One of my favorite things is conversation. Whether I’m in the conversation, or just in a room full of friends who are talking (or debating), conversations make me feel at home. They ground me. They challenge me. They help me stay hopeful when my logic urges otherwise.
Yesterday, an exceptional phrase tumbled into a casual telephone conversation and continued to be pleasantly distracting for the rest of the day.
Avery Bateman, who graduated from Coker College in 2011, was telling me about the play “In the Red and Brown Water,” which opens tonight in Columbia. Avery plays the lead.
Although our chat was short, she told me quite a bit about the play (I even know the ending). Avery says the production is creative and warm and sharp, a really fine work. It is poetry and myth. It is movement and rhythm. It is the ancient gods, and it is life in the projects for a 17-year-old track star. It is ambition and choices and blindness.
But the phrase that Avery threw out to me, and that toyed with me all day, was about the play’s setting. Playwright Tarell Alvin McCraney set his work in the “distant present,” she said.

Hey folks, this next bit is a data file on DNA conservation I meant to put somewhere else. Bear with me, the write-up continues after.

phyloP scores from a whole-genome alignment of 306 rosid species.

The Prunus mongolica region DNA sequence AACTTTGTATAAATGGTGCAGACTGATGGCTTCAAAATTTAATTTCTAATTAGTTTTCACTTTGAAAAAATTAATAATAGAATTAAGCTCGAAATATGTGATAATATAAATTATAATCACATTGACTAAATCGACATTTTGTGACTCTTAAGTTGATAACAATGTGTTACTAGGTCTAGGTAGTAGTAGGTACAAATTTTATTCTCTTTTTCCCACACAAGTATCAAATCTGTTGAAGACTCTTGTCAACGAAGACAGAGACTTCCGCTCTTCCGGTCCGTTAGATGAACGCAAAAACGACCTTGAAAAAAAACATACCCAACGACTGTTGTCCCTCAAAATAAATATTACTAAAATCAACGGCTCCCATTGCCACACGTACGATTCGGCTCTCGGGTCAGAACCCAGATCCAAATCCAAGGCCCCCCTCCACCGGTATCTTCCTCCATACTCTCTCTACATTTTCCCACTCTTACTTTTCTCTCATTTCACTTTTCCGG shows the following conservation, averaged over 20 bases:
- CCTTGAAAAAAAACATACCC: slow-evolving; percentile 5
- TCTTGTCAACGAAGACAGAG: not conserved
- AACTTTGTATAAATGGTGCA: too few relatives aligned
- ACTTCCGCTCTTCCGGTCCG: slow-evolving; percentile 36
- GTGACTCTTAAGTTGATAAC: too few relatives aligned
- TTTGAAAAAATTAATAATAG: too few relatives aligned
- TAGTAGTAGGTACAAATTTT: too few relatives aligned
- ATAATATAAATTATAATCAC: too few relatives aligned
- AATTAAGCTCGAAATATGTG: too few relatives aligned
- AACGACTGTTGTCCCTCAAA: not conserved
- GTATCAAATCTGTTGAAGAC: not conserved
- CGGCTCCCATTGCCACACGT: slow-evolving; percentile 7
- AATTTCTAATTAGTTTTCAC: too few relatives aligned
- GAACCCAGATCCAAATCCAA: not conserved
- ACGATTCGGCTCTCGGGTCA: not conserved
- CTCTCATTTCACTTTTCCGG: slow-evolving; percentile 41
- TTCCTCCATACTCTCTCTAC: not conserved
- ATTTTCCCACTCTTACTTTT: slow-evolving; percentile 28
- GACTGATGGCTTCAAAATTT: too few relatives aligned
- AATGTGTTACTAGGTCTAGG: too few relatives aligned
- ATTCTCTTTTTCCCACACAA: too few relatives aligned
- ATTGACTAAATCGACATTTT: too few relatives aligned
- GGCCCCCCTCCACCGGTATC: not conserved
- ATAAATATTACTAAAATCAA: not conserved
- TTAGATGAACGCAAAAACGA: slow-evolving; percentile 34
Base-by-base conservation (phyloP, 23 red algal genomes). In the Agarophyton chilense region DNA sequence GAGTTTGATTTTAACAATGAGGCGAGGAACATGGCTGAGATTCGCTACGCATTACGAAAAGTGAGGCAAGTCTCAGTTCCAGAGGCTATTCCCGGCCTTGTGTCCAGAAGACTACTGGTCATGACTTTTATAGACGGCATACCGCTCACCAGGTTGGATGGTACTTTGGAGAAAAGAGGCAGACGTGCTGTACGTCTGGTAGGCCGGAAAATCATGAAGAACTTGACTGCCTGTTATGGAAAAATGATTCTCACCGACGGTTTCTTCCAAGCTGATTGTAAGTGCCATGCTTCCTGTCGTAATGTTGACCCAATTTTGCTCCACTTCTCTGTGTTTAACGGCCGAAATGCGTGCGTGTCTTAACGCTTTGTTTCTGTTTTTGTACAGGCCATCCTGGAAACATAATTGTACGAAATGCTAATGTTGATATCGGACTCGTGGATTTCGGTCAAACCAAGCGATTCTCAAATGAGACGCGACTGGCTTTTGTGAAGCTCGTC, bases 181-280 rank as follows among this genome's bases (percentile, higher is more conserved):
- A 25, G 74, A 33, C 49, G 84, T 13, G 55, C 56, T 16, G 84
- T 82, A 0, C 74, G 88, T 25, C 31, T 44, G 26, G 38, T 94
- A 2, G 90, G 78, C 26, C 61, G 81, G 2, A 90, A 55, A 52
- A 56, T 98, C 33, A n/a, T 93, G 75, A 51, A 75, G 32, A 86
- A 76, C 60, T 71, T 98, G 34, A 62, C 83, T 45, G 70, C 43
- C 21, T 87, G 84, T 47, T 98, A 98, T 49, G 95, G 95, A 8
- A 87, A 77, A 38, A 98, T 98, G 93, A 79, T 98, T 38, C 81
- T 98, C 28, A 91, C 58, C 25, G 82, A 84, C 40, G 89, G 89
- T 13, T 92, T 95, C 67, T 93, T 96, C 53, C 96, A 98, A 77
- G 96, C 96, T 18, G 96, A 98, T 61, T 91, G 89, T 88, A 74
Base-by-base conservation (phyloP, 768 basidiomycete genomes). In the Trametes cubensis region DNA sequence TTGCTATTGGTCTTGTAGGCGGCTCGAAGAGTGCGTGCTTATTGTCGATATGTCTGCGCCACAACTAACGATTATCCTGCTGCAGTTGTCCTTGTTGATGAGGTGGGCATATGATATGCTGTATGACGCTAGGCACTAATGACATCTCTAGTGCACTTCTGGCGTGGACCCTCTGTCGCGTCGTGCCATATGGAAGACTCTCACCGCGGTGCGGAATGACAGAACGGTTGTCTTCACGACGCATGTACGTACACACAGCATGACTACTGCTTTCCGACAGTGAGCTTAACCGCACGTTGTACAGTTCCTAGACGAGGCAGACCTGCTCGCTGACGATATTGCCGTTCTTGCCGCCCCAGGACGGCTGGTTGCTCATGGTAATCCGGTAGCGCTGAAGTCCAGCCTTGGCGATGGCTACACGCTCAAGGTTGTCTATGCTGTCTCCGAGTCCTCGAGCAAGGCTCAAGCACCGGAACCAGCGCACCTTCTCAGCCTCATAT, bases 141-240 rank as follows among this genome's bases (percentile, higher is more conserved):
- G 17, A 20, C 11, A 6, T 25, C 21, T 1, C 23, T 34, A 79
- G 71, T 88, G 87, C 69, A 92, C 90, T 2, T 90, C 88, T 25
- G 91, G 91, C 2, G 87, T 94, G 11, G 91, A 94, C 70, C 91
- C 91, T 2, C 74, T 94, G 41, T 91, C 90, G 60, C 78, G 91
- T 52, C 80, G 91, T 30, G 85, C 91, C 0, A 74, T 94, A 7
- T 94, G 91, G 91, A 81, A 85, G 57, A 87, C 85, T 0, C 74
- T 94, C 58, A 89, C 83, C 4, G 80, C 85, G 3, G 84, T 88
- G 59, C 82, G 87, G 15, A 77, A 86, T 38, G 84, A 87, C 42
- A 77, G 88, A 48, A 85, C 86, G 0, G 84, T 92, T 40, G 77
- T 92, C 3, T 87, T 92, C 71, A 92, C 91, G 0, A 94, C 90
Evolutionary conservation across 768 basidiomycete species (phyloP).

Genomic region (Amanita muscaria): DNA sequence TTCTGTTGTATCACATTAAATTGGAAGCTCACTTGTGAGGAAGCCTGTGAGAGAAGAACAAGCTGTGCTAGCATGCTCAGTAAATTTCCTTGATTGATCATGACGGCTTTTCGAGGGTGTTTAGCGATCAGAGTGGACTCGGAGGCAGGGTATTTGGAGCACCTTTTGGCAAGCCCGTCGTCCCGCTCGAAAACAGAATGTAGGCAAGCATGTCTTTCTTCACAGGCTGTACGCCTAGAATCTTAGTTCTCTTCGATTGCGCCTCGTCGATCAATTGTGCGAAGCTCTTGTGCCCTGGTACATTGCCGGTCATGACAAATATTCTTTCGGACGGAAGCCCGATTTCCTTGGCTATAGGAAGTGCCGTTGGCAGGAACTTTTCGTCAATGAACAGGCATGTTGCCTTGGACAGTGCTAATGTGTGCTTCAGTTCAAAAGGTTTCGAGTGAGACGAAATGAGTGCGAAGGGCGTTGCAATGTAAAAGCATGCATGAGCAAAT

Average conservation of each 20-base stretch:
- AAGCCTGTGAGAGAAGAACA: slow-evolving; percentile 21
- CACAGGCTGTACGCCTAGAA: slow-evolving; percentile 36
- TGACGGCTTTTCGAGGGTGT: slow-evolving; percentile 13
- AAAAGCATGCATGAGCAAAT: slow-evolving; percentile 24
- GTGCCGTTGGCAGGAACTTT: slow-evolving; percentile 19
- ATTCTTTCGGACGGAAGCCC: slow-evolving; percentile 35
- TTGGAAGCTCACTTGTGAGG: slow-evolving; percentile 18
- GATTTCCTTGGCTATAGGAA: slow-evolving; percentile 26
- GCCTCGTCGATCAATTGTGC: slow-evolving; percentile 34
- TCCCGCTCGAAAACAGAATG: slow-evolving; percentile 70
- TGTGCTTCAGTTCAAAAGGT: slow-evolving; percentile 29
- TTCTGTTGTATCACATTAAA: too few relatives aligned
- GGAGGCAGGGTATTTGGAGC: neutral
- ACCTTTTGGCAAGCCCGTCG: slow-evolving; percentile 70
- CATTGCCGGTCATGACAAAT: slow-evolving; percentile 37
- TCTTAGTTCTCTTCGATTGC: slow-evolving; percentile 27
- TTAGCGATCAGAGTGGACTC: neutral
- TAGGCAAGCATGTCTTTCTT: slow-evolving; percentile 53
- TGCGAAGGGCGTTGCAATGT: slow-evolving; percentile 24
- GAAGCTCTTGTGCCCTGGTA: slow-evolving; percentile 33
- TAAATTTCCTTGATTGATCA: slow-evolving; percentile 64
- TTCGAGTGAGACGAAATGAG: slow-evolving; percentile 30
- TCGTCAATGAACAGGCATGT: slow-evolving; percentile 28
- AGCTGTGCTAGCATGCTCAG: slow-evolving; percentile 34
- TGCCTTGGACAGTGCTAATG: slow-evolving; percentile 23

When and where is that?
Is that a when, or is it a where? Is it some barely touchable version of today? The distant present might be a morning dream, a gauzy curtain that I push aside without thinking but which falls back into view again and again.
I know Avery is a talent. I’ve seen her perform. But yesterday’s conversation revealed something more. She wanted me to know about tonight’s stage production – and I can’t wait to see it – but through her vocabulary and pitch and timing, she drew me into the story. She made me comfortable and eager to learn.
Before she let me go, I asked her what cookies I should make for today. What cookie could represent the connection she feels with tonight’s play?
I am happy to say that she chose oatmeal raisin cookies, which, she said, bring home to mind, like the play presses home to her heart.
Whether you find home in a place, a feeling, or in loved ones, I hope today’s cookies remind you that this Friday’s “distant present” is worthy of your finest imagination.
Come and get ’em!